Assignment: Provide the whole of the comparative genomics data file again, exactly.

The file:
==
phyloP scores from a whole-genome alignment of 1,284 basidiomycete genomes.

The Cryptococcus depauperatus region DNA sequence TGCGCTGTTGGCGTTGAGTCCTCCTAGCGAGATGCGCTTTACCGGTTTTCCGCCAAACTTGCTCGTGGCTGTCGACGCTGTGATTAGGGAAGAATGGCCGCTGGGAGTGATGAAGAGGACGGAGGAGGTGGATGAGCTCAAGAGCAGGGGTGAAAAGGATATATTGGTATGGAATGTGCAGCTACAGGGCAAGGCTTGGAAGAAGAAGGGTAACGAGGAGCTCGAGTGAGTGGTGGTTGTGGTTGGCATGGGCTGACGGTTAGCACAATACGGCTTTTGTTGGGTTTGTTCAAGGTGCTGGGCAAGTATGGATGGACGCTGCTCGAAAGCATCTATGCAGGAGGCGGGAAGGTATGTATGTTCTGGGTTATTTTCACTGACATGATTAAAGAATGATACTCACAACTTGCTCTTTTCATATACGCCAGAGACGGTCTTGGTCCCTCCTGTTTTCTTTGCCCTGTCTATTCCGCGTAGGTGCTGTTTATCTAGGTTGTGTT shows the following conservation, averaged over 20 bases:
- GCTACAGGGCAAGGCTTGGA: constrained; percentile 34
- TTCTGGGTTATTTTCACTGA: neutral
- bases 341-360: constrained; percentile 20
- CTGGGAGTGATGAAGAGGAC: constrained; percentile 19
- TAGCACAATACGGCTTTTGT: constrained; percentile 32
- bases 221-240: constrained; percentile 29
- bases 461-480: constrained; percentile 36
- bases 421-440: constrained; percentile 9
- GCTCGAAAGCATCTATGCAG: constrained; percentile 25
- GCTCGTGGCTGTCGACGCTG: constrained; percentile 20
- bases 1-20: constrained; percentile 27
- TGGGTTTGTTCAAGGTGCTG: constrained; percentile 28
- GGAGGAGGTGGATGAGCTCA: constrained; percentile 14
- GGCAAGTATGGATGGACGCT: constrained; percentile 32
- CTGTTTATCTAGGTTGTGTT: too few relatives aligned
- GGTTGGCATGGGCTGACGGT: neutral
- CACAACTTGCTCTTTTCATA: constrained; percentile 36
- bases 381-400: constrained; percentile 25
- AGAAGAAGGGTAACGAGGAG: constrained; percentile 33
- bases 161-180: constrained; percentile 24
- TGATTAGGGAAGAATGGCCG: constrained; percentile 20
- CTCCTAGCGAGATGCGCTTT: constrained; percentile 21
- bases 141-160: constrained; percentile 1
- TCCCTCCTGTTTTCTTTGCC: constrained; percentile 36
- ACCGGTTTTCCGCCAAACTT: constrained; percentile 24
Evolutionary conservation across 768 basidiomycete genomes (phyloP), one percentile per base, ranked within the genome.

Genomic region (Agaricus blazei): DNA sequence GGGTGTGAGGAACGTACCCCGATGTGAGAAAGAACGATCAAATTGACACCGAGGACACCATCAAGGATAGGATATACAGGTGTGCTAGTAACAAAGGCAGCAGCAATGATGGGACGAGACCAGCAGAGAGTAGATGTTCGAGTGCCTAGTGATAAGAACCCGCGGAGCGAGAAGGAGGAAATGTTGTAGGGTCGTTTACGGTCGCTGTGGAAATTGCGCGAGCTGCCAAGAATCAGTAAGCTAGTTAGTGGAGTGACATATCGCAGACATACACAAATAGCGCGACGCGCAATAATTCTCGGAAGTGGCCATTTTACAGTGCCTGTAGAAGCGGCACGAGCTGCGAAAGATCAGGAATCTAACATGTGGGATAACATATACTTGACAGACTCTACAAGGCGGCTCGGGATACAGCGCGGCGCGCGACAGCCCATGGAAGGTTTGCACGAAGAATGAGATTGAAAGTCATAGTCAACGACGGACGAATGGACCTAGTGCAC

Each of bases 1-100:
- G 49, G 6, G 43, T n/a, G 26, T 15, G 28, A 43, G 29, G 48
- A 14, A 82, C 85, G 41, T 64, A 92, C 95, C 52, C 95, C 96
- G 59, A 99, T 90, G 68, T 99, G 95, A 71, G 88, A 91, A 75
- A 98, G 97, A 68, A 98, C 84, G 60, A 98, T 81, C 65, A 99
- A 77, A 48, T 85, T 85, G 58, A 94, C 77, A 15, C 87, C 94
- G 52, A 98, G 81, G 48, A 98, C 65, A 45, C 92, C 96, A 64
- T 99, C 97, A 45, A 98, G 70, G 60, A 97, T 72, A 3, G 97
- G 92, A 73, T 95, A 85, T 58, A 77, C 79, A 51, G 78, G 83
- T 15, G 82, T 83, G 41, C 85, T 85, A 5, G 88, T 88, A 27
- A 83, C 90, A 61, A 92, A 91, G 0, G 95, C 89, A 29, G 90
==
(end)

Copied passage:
phyloP scores from a whole-genome alignment of 1,284 basidiomycete genomes.

The Cryptococcus depauperatus region DNA sequence TGCGCTGTTGGCGTTGAGTCCTCCTAGCGAGATGCGCTTTACCGGTTTTCCGCCAAACTTGCTCGTGGCTGTCGACGCTGTGATTAGGGAAGAATGGCCGCTGGGAGTGATGAAGAGGACGGAGGAGGTGGATGAGCTCAAGAGCAGGGGTGAAAAGGATATATTGGTATGGAATGTGCAGCTACAGGGCAAGGCTTGGAAGAAGAAGGGTAACGAGGAGCTCGAGTGAGTGGTGGTTGTGGTTGGCATGGGCTGACGGTTAGCACAATACGGCTTTTGTTGGGTTTGTTCAAGGTGCTGGGCAAGTATGGATGGACGCTGCTCGAAAGCATCTATGCAGGAGGCGGGAAGGTATGTATGTTCTGGGTTATTTTCACTGACATGATTAAAGAATGATACTCACAACTTGCTCTTTTCATATACGCCAGAGACGGTCTTGGTCCCTCCTGTTTTCTTTGCCCTGTCTATTCCGCGTAGGTGCTGTTTATCTAGGTTGTGTT shows the following conservation, averaged over 20 bases:
- GCTACAGGGCAAGGCTTGGA: constrained; percentile 34
- TTCTGGGTTATTTTCACTGA: neutral
- bases 341-360: constrained; percentile 20
- CTGGGAGTGATGAAGAGGAC: constrained; percentile 19
- TAGCACAATACGGCTTTTGT: constrained; percentile 32
- bases 221-240: constrained; percentile 29
- bases 461-480: constrained; percentile 36
- bases 421-440: constrained; percentile 9
- GCTCGAAAGCATCTATGCAG: constrained; percentile 25
- GCTCGTGGCTGTCGACGCTG: constrained; percentile 20
- bases 1-20: constrained; percentile 27
- TGGGTTTGTTCAAGGTGCTG: constrained; percentile 28
- GGAGGAGGTGGATGAGCTCA: constrained; percentile 14
- GGCAAGTATGGATGGACGCT: constrained; percentile 32
- CTGTTTATCTAGGTTGTGTT: too few relatives aligned
- GGTTGGCATGGGCTGACGGT: neutral
- CACAACTTGCTCTTTTCATA: constrained; percentile 36
- bases 381-400: constrained; percentile 25
- AGAAGAAGGGTAACGAGGAG: constrained; percentile 33
- bases 161-180: constrained; percentile 24
- TGATTAGGGAAGAATGGCCG: constrained; percentile 20
- CTCCTAGCGAGATGCGCTTT: constrained; percentile 21
- bases 141-160: constrained; percentile 1
- TCCCTCCTGTTTTCTTTGCC: constrained; percentile 36
- ACCGGTTTTCCGCCAAACTT: constrained; percentile 24
Evolutionary conservation across 768 basidiomycete genomes (phyloP), one percentile per base, ranked within the genome.

Genomic region (Agaricus blazei): DNA sequence GGGTGTGAGGAACGTACCCCGATGTGAGAAAGAACGATCAAATTGACACCGAGGACACCATCAAGGATAGGATATACAGGTGTGCTAGTAACAAAGGCAGCAGCAATGATGGGACGAGACCAGCAGAGAGTAGATGTTCGAGTGCCTAGTGATAAGAACCCGCGGAGCGAGAAGGAGGAAATGTTGTAGGGTCGTTTACGGTCGCTGTGGAAATTGCGCGAGCTGCCAAGAATCAGTAAGCTAGTTAGTGGAGTGACATATCGCAGACATACACAAATAGCGCGACGCGCAATAATTCTCGGAAGTGGCCATTTTACAGTGCCTGTAGAAGCGGCACGAGCTGCGAAAGATCAGGAATCTAACATGTGGGATAACATATACTTGACAGACTCTACAAGGCGGCTCGGGATACAGCGCGGCGCGCGACAGCCCATGGAAGGTTTGCACGAAGAATGAGATTGAAAGTCATAGTCAACGACGGACGAATGGACCTAGTGCAC

Each of bases 1-100:
- G 49, G 6, G 43, T n/a, G 26, T 15, G 28, A 43, G 29, G 48
- A 14, A 82, C 85, G 41, T 64, A 92, C 95, C 52, C 95, C 96
- G 59, A 99, T 90, G 68, T 99, G 95, A 71, G 88, A 91, A 75
- A 98, G 97, A 68, A 98, C 84, G 60, A 98, T 81, C 65, A 99
- A 77, A 48, T 85, T 85, G 58, A 94, C 77, A 15, C 87, C 94
- G 52, A 98, G 81, G 48, A 98, C 65, A 45, C 92, C 96, A 64
- T 99, C 97, A 45, A 98, G 70, G 60, A 97, T 72, A 3, G 97
- G 92, A 73, T 95, A 85, T 58, A 77, C 79, A 51, G 78, G 83
- T 15, G 82, T 83, G 41, C 85, T 85, A 5, G 88, T 88, A 27
- A 83, C 90, A 61, A 92, A 91, G 0, G 95, C 89, A 29, G 90